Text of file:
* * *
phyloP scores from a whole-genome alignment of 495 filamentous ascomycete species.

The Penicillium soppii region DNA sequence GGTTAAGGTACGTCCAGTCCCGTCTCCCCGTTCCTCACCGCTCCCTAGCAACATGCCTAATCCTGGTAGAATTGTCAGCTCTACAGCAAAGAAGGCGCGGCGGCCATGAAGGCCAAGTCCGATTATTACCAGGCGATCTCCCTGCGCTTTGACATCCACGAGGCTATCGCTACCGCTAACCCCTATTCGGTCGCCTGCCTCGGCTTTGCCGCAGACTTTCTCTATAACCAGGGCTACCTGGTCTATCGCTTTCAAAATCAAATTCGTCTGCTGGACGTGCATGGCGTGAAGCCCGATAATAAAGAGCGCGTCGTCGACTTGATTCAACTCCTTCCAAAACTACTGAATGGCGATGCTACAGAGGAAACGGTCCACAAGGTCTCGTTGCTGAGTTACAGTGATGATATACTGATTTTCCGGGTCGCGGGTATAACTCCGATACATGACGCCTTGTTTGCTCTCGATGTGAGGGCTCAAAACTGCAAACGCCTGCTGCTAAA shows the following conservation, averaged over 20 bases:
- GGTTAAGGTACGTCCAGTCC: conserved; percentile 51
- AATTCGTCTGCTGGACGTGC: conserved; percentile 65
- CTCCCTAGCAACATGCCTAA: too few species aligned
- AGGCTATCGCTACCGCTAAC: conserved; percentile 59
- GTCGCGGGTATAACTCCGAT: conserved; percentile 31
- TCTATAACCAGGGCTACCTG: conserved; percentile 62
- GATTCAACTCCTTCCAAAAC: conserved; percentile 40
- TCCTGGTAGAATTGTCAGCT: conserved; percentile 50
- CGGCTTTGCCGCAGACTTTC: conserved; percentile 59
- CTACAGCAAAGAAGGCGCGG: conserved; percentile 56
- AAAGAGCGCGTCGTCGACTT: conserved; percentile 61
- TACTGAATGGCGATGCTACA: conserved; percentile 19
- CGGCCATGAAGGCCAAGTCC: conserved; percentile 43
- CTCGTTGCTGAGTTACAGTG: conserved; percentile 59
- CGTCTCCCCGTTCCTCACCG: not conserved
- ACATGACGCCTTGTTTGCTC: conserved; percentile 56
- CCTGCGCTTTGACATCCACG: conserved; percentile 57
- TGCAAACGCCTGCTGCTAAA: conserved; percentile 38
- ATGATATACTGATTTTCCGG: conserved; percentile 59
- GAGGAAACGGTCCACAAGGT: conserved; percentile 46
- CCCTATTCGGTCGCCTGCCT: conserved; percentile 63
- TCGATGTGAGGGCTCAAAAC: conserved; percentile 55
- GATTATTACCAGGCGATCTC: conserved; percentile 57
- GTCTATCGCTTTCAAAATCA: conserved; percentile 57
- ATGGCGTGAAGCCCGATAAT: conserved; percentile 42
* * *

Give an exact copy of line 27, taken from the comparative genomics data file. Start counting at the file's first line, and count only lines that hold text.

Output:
- ATGGCGTGAAGCCCGATAAT: conserved; percentile 42